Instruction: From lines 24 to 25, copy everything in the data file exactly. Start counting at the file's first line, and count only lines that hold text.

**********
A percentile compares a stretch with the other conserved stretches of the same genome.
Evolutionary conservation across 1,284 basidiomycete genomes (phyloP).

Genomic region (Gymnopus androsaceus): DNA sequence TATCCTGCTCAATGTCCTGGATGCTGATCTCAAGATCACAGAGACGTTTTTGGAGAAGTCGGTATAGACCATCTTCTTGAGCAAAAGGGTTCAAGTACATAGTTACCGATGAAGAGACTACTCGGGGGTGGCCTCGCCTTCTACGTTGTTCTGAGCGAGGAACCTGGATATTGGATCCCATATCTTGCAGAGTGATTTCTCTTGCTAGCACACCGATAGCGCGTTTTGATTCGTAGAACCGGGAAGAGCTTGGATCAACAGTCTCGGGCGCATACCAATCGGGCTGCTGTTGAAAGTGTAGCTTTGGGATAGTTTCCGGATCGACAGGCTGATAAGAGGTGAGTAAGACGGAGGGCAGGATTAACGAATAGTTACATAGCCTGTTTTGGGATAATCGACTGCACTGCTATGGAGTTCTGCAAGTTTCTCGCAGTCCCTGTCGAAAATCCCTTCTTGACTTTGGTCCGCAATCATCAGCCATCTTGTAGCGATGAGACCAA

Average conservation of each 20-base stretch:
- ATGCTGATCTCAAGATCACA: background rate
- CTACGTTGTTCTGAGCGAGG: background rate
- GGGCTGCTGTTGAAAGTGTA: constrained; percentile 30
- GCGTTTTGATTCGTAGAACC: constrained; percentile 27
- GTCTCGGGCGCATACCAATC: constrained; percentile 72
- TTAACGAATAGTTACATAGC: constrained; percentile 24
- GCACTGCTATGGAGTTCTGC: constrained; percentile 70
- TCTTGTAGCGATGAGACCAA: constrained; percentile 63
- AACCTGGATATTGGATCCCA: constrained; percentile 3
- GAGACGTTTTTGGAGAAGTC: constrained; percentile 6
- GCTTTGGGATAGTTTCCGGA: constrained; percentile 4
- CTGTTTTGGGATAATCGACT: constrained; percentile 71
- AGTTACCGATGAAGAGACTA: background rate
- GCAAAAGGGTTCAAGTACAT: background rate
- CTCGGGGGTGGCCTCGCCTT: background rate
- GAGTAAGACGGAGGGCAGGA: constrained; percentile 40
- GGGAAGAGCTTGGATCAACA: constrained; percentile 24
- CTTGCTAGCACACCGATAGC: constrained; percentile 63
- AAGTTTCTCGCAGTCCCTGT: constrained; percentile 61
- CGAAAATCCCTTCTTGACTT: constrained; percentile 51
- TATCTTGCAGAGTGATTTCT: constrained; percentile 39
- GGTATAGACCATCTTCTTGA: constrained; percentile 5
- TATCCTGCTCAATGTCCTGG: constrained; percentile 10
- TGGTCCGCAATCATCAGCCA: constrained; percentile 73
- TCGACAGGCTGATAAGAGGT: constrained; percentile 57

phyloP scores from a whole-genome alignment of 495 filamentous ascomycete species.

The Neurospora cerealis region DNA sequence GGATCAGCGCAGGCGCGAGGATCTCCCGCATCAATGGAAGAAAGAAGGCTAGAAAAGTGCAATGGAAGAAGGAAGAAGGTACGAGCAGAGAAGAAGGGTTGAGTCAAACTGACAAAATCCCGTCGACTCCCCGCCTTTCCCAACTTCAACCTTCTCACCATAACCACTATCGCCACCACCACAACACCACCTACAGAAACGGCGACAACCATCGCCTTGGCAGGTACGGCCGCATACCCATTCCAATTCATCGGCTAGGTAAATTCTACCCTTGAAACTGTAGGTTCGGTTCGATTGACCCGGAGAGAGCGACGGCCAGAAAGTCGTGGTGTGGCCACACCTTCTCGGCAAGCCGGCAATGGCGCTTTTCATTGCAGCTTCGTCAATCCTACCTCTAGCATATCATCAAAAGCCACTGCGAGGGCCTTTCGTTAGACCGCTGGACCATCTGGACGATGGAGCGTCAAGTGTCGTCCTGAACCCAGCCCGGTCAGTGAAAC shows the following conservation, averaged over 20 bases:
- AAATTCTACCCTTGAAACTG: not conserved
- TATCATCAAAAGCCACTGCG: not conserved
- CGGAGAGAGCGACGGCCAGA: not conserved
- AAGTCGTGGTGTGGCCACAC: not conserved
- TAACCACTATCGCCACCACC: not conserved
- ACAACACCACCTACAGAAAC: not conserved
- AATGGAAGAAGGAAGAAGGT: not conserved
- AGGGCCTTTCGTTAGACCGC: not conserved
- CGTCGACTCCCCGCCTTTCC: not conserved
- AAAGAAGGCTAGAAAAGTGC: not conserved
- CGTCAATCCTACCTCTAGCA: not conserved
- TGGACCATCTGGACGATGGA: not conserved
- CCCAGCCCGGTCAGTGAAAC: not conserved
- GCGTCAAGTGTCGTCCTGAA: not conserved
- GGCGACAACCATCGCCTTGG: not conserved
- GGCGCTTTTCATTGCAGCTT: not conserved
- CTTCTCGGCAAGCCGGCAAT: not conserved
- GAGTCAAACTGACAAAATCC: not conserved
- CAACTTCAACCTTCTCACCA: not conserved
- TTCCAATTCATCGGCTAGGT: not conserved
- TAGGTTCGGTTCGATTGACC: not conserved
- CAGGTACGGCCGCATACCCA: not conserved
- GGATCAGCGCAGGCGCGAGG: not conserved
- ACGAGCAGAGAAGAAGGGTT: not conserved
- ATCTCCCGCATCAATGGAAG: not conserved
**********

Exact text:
- CGAAAATCCCTTCTTGACTT: constrained; percentile 51
- TATCTTGCAGAGTGATTTCT: constrained; percentile 39